The US military and all relevant agencies are under orders to do "everything in their power" to help Puerto Rico, US President Donald Trump said on Tuesday.
Read more: Puerto Rico officials weigh devastation
Addressing the reporters in Washington DC, Trump rejected the accusations that his administration was slow to provide hurricane relief for the predominantly Hispanic US territory. Some observers had claimed that the government has been far less efficient in Puerto Rico compared to its recent aid drives in Texas and Florida.
"We've gotten A-pluses on Texas and in Florida, and we will also on Puerto Rico," Trump said. "The difference is this is an island sitting in the middle of an ocean. It's a big ocean; it's a very big ocean. And we're doing a really good job."
No power, no water
Hurricane Maria has claimed at least 16 lives since hitting the US territory less than a week ago, in a region already shaken by Hurricane Irma earlier this month. Large parts of the island, including most of its hospitals, are still without power, and almost one half of 3.4 million residents of Puerto Rico have no access to clean water. The Puerto Rico governor asked for urgent federal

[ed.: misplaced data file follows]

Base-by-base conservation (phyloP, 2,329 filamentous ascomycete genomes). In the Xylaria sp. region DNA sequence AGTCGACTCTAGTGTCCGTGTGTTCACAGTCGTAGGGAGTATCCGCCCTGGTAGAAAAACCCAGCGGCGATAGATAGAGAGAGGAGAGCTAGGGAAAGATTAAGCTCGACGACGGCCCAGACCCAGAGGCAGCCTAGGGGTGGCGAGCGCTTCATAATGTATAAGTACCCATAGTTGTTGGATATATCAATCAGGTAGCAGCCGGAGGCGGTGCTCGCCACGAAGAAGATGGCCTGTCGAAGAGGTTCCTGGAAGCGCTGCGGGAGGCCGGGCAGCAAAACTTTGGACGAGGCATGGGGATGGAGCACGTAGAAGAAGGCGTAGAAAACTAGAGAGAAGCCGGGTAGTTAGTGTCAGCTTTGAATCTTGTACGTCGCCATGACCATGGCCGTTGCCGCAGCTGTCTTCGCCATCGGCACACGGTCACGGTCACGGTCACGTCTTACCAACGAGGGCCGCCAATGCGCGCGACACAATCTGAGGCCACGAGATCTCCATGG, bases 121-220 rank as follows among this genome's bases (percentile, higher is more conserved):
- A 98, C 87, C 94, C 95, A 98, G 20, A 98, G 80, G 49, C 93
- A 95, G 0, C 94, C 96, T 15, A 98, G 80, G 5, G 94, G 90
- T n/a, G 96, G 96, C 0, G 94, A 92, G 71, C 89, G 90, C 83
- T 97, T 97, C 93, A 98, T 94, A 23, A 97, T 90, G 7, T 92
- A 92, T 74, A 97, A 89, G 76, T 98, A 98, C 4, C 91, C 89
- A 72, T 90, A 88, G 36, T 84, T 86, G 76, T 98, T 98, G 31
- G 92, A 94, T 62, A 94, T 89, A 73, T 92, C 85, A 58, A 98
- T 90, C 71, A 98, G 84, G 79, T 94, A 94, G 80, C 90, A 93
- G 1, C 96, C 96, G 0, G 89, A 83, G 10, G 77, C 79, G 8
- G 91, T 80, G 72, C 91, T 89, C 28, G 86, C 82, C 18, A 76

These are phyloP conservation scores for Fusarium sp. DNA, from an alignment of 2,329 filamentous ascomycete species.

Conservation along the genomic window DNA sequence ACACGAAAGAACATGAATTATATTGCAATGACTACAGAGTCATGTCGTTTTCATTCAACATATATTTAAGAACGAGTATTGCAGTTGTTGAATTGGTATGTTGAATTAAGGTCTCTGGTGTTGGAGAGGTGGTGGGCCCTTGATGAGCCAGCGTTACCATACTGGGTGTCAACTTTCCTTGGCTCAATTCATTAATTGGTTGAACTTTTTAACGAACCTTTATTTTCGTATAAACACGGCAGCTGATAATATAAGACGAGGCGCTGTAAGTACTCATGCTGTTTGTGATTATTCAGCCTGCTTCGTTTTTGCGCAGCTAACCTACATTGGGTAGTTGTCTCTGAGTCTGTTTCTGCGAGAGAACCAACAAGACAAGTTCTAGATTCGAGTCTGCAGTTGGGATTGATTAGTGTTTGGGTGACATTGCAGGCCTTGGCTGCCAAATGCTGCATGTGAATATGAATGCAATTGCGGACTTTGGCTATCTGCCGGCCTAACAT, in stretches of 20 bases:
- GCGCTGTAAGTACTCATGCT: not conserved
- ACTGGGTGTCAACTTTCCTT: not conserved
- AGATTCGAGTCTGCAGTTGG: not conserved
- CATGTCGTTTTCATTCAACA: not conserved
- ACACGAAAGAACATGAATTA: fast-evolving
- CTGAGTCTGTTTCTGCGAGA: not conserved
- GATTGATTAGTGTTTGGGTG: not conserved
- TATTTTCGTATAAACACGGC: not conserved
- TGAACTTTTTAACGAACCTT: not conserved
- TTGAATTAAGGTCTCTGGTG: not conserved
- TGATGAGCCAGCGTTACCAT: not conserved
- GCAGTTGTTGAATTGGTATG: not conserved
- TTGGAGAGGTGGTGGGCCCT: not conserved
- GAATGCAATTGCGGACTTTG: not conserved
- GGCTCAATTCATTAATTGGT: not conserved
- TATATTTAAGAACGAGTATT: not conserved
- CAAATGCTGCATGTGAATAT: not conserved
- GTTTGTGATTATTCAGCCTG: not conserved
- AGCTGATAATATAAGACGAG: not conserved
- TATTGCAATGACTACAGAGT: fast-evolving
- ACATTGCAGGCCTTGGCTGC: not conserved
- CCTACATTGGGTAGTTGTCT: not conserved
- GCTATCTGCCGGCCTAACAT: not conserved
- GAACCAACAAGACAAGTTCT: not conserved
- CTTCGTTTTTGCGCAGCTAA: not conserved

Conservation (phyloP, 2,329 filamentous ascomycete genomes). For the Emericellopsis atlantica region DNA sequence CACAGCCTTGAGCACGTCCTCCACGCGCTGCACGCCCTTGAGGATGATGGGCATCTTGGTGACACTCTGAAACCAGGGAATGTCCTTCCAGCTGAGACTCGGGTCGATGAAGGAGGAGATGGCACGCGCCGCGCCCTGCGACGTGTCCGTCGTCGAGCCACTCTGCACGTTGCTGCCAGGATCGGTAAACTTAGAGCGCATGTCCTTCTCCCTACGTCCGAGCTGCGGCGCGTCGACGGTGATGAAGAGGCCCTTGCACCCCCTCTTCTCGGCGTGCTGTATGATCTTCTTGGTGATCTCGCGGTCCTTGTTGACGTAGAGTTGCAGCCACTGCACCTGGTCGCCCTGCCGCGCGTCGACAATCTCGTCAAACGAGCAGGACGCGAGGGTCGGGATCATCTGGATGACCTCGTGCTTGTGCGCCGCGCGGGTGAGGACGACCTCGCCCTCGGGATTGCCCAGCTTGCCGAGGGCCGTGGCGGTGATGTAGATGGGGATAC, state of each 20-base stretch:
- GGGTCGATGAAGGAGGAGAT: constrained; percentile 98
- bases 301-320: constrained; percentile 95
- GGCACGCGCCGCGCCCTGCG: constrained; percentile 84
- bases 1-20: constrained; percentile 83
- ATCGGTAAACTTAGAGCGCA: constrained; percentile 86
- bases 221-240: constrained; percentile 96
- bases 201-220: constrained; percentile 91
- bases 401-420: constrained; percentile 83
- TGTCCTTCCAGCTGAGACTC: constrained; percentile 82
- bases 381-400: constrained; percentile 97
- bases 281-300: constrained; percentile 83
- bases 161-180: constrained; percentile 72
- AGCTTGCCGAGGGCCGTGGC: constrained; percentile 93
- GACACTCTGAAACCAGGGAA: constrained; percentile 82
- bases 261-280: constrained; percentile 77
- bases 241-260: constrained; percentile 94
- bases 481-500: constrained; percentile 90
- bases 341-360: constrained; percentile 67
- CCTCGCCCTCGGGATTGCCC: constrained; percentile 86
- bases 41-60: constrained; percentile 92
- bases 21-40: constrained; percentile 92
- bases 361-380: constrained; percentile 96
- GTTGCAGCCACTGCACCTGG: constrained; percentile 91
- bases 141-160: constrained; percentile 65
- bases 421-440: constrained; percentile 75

On Tuesday, Trump promised to visit the island next week. The White House also pledged to pay 100 percent of the costs for debris removal and other emergency assistance to Puerto Rico, instead of the usual 75 percent.
US military to deploy more troops
The Pentagon, which has troops working on disaster relief in Texas and Florida, promised to boost the number of troops in Puerto Rico from the current 2,500 to as many as 5,000 in the next several days. The United States currently has 16 Navy and Coast Guard ships operating near Puerto Rico and 10 more are on the way, said Federal Emergency Management Agency (FEMA) Administrator Brock Long. One of those vessels is USS Comfort, a Navy hospital ship.
"We're dramatically increasing the federal footprint that's there," Long said, speaking outside the White House.
The storms dealt heavy damage to airports and seaports, posing logistical challenges for the relief teams, Long told reporters. Military aircraft were dropping food and water to the parts of the island that are still cut-off, he added. The destruction was particularly severe due to poor infrastructure on the impoverished US territory.
"Unfortunately, because of the severity of the hit, there is diminished capacity of local governments and state government to respond similar to what we saw with Texas and Florida," Long said.
Officials estimate it will take over a month to fix the islands severely damaged power grid and restore power to all of its inhabitants.
dj/sms (AP, AFP, Reuters)